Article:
Oamaru residents need to support the diverse range of shows being performed in North Otago, otherwise the acts may not return, Opera House director Megan Peacock Coyle says.
Mrs Peacock Coyle said because of the Opera House’s refurbishment and Oamaru being located between Christchurch and Dunedin, many promoters took the opportunity to stop here.
This meant a diverse range of shows were being performed in Oamaru, but they needed to have a good enough audience for the promoters not to bypass the town and currently that is only happening with a few shows.
“If we can’t keep getting bums on seats, then the promoters will stop coming here,” Mrs Peacock Coyle said.
People had a number of different reasons for not attending shows, including the cost, not knowing the show was on or not knowing enough about the work, she said.
“Everyone has different reasons for not going and many are justified…tickets are too expensive or they didn’t know the show was on.”
Oamaru needed to understand there were substantial costs involved in bringing productions here and promoters needed to cover those costs, which was why the Opera House always tried to convince promoters to offer special prices, however sometimes their budgets would not allow it, she said.
Information about shows is available in many different places; street posters, online, on Facebook, in newspapers, through direct marketing and in the What’s On brochures delivered to11,000 letterboxes every season.
“It is out there, but sometimes you also need to be proactive and look.”
Mrs Peacock Coyle said she felt that many people were more likely to come to well-known international shows, which was sad, because many New Zealand performances were “exceptionally good”.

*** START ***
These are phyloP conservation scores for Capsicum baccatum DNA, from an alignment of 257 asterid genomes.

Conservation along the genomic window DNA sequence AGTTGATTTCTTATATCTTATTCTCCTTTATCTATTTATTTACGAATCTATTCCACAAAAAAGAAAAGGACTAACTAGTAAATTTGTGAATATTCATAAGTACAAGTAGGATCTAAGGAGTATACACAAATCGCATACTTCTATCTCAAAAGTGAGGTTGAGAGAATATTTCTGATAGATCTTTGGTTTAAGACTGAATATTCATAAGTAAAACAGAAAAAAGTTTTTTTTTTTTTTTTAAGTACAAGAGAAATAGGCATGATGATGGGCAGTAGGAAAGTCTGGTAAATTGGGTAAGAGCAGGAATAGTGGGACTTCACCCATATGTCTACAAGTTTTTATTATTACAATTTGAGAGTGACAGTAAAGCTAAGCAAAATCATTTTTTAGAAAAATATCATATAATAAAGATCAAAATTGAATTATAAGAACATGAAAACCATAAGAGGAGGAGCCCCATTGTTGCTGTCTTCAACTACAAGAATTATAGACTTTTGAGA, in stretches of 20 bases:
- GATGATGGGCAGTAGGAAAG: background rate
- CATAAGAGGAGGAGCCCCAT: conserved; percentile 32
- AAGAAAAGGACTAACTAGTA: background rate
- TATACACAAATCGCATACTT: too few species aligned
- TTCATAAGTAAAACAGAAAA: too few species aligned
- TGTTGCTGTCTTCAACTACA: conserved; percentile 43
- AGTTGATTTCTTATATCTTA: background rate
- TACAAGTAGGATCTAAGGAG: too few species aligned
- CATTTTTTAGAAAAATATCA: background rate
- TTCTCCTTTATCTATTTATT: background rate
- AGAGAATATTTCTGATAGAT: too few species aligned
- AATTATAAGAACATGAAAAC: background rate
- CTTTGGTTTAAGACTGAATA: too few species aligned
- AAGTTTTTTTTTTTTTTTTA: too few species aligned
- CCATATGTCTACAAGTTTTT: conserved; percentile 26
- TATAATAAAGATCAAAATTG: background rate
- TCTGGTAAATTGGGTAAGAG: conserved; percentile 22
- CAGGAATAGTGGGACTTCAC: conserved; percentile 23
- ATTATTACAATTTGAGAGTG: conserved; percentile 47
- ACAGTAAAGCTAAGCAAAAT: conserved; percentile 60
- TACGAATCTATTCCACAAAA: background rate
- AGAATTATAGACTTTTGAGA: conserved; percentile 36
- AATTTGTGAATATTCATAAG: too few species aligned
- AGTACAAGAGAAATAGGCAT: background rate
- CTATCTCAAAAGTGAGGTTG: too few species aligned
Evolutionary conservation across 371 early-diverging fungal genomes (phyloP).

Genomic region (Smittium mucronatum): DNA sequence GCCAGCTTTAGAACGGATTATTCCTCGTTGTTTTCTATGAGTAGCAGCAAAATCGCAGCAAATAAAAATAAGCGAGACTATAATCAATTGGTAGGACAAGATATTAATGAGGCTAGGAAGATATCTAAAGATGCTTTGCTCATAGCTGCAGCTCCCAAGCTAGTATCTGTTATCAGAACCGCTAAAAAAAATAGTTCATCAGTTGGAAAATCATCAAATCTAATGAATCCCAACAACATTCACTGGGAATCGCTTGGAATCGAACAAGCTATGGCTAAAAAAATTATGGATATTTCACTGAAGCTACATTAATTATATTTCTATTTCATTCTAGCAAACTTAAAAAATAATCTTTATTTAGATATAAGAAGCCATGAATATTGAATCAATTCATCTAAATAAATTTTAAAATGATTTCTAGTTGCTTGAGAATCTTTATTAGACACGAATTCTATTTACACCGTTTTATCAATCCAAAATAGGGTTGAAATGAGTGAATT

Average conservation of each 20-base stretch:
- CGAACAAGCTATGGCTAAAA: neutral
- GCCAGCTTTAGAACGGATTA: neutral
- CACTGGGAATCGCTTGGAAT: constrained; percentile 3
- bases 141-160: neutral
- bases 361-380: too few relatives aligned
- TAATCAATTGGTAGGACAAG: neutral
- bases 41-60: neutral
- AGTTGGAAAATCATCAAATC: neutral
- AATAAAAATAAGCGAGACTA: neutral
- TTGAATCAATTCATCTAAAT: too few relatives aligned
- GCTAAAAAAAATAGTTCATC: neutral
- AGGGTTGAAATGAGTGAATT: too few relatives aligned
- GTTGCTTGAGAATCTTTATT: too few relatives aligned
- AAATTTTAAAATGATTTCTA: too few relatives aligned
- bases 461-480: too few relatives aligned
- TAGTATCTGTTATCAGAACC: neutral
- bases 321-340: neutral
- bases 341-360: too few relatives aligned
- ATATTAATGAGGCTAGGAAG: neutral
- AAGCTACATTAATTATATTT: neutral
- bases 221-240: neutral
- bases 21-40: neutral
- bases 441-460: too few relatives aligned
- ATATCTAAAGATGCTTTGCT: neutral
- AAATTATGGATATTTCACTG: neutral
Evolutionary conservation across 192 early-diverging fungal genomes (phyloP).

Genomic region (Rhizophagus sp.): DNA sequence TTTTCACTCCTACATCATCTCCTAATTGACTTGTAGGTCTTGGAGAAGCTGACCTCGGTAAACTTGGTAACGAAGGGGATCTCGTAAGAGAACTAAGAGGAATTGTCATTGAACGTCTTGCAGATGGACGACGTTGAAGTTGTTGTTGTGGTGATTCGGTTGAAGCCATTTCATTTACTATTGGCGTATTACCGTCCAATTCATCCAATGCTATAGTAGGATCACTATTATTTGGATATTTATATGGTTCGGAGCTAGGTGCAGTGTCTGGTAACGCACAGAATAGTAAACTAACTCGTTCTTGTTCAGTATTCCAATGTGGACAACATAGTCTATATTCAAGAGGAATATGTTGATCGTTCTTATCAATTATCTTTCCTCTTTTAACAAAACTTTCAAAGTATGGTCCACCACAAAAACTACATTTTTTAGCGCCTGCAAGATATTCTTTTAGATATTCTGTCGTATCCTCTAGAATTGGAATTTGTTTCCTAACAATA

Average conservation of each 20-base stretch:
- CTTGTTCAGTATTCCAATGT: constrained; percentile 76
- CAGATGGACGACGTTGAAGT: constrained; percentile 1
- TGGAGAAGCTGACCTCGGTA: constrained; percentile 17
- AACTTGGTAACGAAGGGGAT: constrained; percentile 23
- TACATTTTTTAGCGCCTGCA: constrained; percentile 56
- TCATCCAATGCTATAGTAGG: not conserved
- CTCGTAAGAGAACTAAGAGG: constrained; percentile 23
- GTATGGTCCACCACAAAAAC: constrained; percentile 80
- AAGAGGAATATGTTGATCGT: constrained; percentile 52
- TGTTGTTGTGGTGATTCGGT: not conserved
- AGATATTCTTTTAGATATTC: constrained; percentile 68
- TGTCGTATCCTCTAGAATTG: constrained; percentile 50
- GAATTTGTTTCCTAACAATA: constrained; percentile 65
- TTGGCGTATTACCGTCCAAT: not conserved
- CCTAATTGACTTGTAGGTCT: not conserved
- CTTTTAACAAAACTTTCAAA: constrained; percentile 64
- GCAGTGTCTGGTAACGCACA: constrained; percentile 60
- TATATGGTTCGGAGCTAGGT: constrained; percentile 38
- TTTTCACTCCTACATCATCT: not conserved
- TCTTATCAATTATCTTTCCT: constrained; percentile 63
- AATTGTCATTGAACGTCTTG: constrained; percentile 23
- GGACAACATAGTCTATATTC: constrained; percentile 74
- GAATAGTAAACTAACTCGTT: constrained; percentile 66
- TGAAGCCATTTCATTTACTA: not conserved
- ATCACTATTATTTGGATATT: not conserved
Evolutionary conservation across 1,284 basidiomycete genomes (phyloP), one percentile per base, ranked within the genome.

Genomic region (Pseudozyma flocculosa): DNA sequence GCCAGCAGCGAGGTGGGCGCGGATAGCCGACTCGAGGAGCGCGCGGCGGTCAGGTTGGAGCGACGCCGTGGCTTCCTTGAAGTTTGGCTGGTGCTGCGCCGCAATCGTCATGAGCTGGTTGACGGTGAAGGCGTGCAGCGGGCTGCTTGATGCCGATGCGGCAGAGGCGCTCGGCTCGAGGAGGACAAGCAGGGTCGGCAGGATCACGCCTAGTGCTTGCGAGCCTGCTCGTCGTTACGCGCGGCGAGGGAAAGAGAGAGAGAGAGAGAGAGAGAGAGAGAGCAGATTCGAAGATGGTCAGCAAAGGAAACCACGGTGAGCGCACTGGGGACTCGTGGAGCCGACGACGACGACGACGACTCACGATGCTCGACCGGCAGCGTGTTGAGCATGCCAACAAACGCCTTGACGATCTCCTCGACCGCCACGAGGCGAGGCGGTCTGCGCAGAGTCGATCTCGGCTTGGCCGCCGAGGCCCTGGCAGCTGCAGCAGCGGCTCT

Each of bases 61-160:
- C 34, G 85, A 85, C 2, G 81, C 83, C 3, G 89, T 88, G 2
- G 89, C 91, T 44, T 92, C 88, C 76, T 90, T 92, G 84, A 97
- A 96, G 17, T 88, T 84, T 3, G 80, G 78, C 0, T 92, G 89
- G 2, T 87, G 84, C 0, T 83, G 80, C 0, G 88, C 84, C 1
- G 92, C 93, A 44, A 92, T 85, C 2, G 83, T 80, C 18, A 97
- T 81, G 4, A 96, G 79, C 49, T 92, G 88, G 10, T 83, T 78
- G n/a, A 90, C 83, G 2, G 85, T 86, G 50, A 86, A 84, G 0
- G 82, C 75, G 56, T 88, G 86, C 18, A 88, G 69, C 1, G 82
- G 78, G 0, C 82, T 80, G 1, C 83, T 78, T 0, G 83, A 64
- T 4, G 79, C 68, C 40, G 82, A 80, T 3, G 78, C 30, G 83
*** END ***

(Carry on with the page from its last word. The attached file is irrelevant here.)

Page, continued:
“Some of the [New Zealand] work we have had come through is of such a high quality. There is nothing more satisfying than seeing people as they leave a show full of absolute joy and wonder, especially when they didn’t expect it.”
Over the last few years, the Opera House had worked hard to bring a large range of diverse events to Oamaru to make the facility more accessible to everyone, she said.
But Oamaruvians needed to come to these shows in order for the diverse programme of events to continue.
“I know there’s a lot of people in Oamaru who haven’t ever been into the Opera House.
“I challenge those people to come and see at least one show or have a look around the building. You will be amazed and very proud.
“There’ll be people in Oamaru who would love some of the work that comes through and they just miss out.”
Mrs Peacock Coyle will be finishing at the Oamaru Opera House in October to take up the position of manager of the Baycourt Community and Arts Centre in Tauranga.
While she said she would be sorry to leave, she was excited about the opportunity to be closer to her family and to work in a larger city.
“I will be very sad because I’ve grown very fond of Oamaru as a town and especially the magnificent Opera House.”
She will stay in Oamaru until Ladies For Hire, Musical Theatre Oamaru’s show, which she is directing, has been completed.
The show will be performed as a theatre restaurant at the Oamaru Opera House from October 30 to November 8.
By RUBY HARFIELD
PHOTO: RUBY HARFIELD
SUPPORT NEEDED: Oamaru Opera House director Megan Peacock Coyle says people need to support shows for the acts to continue coming to Oamaru.